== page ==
Storyteller Maxim tells us about his meeting with a certain Konovalov, and the reason for the story was a newspaper article stating that the philistine of the city of Murom, Alexander Ivanovich Konovalov, who had been arrested for vagrancy, hanged himself in a prison cell because of melancholy. Maxim his story decided to clarify somewhat more clearly the reason for the suicide of this “glorious little” …
Maxim was eighteen when he met Konovalov. Then Maxim lived in a small Privolzhsky city and worked as an assistant baker, a soldier from the “musical team” and a drunken drunkard. When the owner of the bakery made him suggestions for spoiled or delayed pastries, he scolded the owner and always pointed to his musical talent: “I’m a musician!”
And so the soldier drank, the owner gnashed his teeth, and Maxim had to work for two. But one day the owner calculated the same soldier, but with such a recommendation that he hardly would have found any work in this city. In his place the owner took his former assistant, a skilful baker, but also a drunkard. True, unlike a soldier, he drank with drinking-bouts: he worked for three or four months as a bear, worked and sang… And then he decided to drink and drink until he got sick or got drunk on the nail…
The new baker, whom the owner introduced as Sasha Konovalov, was a tall, broad-shouldered man of about thirty. By appearance – a typical tramp, in the face – a real Slav. His light brown hair was tangled, his brown beard curled his chest like a fan. Oblong, pale, exhausted face was illuminated by large blue gentle eyes. His beautiful lips smiled slightly guilty under his fair mustache. His hand, stretched out for a handshake, was long, with a broad brush.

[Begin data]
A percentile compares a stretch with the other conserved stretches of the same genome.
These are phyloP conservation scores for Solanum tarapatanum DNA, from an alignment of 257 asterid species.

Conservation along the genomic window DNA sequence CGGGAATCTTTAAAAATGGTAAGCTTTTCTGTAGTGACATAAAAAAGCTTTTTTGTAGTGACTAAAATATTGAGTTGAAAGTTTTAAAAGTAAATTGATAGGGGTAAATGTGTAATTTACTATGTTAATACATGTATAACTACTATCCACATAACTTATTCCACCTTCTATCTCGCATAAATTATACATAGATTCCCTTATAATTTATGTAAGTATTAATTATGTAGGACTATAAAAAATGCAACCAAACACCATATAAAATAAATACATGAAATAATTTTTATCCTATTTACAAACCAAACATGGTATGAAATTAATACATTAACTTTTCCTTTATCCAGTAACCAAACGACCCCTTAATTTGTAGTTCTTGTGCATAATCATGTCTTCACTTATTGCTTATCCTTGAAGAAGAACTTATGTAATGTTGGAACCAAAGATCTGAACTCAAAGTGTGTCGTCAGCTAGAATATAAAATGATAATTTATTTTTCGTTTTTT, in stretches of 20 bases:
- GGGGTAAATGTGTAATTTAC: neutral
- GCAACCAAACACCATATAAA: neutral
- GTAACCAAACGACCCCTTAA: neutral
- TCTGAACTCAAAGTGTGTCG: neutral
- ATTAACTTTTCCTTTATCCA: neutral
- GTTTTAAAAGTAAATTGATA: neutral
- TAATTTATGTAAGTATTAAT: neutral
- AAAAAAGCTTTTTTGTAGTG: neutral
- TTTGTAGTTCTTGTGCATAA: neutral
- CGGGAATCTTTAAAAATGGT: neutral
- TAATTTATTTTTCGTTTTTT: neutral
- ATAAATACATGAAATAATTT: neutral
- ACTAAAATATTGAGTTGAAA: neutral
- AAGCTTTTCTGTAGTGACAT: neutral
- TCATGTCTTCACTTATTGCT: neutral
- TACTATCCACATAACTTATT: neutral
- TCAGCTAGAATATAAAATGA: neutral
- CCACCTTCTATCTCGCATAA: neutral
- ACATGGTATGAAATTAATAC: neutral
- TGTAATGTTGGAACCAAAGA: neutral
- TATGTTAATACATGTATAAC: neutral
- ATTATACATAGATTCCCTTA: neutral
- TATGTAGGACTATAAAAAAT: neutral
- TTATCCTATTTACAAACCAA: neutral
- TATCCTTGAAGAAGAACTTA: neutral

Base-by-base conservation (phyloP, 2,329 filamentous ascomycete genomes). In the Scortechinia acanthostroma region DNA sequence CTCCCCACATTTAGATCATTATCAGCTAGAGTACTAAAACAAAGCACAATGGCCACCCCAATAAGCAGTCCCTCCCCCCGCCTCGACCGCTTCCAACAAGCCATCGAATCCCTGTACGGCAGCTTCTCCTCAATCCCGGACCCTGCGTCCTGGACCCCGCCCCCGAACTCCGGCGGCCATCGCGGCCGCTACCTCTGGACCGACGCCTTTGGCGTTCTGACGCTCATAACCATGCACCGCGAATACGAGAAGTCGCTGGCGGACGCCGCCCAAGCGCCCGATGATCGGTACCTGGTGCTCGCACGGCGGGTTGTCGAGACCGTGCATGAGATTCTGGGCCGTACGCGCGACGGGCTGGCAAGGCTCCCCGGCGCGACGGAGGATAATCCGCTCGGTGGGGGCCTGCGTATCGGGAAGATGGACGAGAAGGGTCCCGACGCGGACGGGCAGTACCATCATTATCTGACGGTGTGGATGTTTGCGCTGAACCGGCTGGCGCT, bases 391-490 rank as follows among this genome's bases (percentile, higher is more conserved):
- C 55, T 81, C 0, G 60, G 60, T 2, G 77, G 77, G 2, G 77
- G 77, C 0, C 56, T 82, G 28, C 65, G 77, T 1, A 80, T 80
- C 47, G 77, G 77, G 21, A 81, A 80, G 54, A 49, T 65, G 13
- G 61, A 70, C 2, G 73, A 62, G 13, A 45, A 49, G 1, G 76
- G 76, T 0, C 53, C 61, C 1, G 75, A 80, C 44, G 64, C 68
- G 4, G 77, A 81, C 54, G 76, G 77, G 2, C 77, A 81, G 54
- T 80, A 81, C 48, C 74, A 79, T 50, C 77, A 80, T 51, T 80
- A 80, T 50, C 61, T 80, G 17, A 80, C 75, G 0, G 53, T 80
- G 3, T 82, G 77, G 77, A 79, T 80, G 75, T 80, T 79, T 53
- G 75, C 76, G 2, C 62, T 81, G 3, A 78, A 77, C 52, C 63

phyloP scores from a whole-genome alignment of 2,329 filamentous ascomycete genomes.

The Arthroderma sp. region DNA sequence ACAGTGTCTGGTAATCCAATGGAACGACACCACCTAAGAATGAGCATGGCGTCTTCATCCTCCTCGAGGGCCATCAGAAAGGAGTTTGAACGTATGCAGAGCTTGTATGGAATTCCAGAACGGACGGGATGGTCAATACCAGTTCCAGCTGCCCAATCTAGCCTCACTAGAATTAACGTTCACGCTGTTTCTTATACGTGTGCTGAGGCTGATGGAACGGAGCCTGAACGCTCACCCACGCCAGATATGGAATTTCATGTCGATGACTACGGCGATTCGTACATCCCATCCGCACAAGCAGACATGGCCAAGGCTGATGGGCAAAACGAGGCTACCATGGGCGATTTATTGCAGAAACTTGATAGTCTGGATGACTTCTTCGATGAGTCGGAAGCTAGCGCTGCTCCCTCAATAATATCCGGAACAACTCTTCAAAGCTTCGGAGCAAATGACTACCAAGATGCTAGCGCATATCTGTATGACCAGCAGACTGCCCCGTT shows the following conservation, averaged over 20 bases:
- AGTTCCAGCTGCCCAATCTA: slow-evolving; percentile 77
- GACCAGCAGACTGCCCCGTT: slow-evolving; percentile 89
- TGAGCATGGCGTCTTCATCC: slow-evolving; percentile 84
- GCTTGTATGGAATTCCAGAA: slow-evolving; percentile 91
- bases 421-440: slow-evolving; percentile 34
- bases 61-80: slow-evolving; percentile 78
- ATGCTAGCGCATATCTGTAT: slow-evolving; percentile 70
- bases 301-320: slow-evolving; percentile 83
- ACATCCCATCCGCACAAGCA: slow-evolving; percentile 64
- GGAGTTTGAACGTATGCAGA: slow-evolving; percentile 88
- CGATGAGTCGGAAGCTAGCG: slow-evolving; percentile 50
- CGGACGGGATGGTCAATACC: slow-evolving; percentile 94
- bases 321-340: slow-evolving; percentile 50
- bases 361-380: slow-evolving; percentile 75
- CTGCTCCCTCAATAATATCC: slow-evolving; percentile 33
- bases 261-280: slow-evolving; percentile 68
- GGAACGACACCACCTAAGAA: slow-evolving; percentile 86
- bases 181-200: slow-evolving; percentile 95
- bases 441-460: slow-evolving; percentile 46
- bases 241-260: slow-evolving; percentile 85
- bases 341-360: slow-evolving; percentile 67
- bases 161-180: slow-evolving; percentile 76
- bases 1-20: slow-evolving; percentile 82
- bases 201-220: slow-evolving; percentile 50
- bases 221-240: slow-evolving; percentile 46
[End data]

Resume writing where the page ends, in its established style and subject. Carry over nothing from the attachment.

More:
The owner, after presenting the new baker, left, and Maxim and Konovalov
Then they returned to the bakery and started to work. Having hung up one mountain of dough, kneading the other, they sat down to drink tea, and Konovalov suddenly asked: “Do you know how to read?” Read the letter, “and handed Maxim a crumpled sheet of paper-a letter. It was a letter from Capitolina, a former merchant’s daughter, and now a prostitute, with whom Konovalov had a relationship and promised to marry her, but he did not keep his promise: he drank and suddenly found himself in Astrakhan. At the request of Konovalov, Maxim wrote a reciprocal touching message. The message to Konovalov was not pleasant, and Maxim had to rewrite, letting a tear into the letter. Konovalov approved the letter, but later admitted in a conversation that he would not marry Kapitolin, although he would send money for her to “switch off” from a brothel.
Konovalov generally had many women, many different specialties and jobs, he could live well, even securely. But only occasionally she suddenly found such a longing for him, “that at that time one can not live at all.” As if he were one person in the whole world. And now with this anguish, from this “planet” or “illness” Konovalov began to drink. With the same anguish he left Vera, the owner of the circus, to whom he was strongly attached. Vera often read different stories to Konovalov out loud, and at parting, she bit him by the hand, that there was a scar.